Tell me I’m not alone; reassure me it isn’t an early stage of dementia slipping under all the walls I’ve tried to erect over the years. Speak to me about the rain.
I love rain –I even had a skylight installed over my bed a few years ago just so the patter of raindrops would lull me to sleep. I love watching leaves tremble as the beads of moisture accidentally caress them in their hurry to reach the ground; I love seeing branches waving rhythmically in the wind of a storm like so many conductors vying for the attention of an orchestra hiding in the forest. Rain, after all, is just the sky playing on the earth.
And yet… And yet the January sound of rain pounding down as I wake up these days is no longer a lullaby, but a weight. A shackle. It’s discouraging; even the light seems weaker, disheartening, dissuading my reluctant feet from leaving the secure, dry warmth of the blankets to which they have become so accustomed. Maybe it’s a childhood remnant: if it’s really raining, maybe everything will be cancelled; maybe nobody else is out there; maybe it’s all a mistake that will correct itself after a few more hours of sleep…
But, contrary to popular belief, in retirement, you have to get up. Teleology requires it. In the absence of demand, lethargy is king. Here be dragons, as the medieval map makers used to write on those portions of their maps that were unexplored. And since each day is unexplored, one would be well advised not to disregard whatever omens or portents present themselves each morning…
So I need reassurance that my reluctance to fully engage a rainy morning is not in itself a portent. A foreshadowing of the years to come. A warning.
Not much goes through my head in the predawn storms. Until the radio alarm goes off at six, the remnants of dreams are free to wander, plotless and disturbing, as if they, not I were the rightful owners of my night. They still grope for purchase until the unaccustomed blast of broadcast voices informs me of the tragedies unfolding everywhere outside the room. I think I half prefer the dreams.
Today, however, I remember I have a purpose and trade the seductive warmth of the still-dark sheets for the ice-smooth wooden floor that surrounds the bed. I decide that I will wash away the news of terrorist bombs and distant floods and pretend my day will redeem the evil I’ve just been told. I, after all, am going out for coffee.
I also decide that I don’t even mind the rain; it takes away one decision I had to make: whether to walk or drive the 4 kilometers down to the little restaurant. In a way, I suppose I was looking forward to the exercise, but peering out the window –no, staring at my reflection; it is far too dark to see anything further away- I realize how silly it would be to flashlight my way down a narrow tree-lined rural road hoping as much to avoid the ditch on either side as the stream of sleepy drivers on autopilot to the ferry.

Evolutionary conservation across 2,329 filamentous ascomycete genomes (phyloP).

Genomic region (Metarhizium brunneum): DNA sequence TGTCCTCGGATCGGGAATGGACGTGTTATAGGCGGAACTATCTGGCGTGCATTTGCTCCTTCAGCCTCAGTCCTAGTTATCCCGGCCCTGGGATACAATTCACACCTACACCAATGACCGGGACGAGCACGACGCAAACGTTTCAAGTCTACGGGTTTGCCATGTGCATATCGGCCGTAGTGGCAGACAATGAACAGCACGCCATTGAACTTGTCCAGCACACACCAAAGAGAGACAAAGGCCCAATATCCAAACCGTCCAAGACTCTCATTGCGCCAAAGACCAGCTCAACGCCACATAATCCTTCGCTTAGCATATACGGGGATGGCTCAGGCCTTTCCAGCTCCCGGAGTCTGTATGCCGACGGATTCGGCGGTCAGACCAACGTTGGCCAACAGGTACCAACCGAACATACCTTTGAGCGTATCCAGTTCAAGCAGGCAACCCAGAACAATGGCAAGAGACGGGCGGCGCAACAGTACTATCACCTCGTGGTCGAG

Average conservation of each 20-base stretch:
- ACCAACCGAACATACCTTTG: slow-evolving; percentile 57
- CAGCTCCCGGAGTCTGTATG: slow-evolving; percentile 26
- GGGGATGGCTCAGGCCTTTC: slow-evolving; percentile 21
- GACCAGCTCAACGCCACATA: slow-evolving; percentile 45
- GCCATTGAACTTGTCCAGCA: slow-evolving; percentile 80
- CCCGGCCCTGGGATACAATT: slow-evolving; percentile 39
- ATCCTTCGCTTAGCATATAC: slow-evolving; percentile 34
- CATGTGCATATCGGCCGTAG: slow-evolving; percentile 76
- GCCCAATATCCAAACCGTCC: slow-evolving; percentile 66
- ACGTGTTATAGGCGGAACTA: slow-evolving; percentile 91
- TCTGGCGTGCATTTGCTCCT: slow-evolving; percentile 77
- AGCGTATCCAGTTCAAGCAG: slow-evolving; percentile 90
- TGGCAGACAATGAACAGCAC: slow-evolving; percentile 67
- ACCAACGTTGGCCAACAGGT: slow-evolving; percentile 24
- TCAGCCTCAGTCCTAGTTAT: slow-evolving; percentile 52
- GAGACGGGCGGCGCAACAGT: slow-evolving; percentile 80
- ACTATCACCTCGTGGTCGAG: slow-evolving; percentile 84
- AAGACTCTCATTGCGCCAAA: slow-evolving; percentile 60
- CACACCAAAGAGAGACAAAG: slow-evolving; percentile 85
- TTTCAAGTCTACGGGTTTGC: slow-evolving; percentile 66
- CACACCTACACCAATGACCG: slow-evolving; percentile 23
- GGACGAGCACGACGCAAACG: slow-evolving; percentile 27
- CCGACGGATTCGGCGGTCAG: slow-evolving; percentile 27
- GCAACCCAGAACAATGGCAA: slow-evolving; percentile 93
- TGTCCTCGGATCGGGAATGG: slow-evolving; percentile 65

Normally, I avoid driving in rain that’s angled more than 45 degrees to the road -especially in the dark, and with gusts that shake the car. But I had a tradition to establish, a habit that would become so well known, it would, in effect, become a droit de seigneur: the six-thirty table by the window. And as I fight my way down the road, hands gripping the wheel like vices against the vicissitudes of wind, the thought fills me with pride, but not without the occasional frisson of anticipatory anxiety -the road to table is never an easy one, even for a local.
Oh yes, and parking. Who would have thought that anybody would actually park in front of the place; everybody down there at this unhallowed time of the unlit morning should be in the lineup on the road for the ferry. People who actually park in front should be flogged –or at the very least, denied table-rights.
After driving up and down the road a few times on high alert, I finally slip into the vacuum created by a departing miscreant and smile wickedly -they probably saw his car and wouldn’t serve him. There is a kind of frontier justice on an island.
The rain swipes furiously at the door to my car and I struggle to open it just enough to squeeze out. Clearly, I am not yet credentialed here, but that will change. The crowd will part on my arrival, and fingers will point to the table they have saved for me. The girl behind the counter will have my order of a toasted whole-grain bagel with a side of peanut butter (crunchy, unsalted) ready. The coffee urn will be freshly filled in breathless expectation of my approval and an abundant supply of sugar-substitute packages will be lined up beside my favourite mug.
But today, there is not even a place to stand -the ferry is late…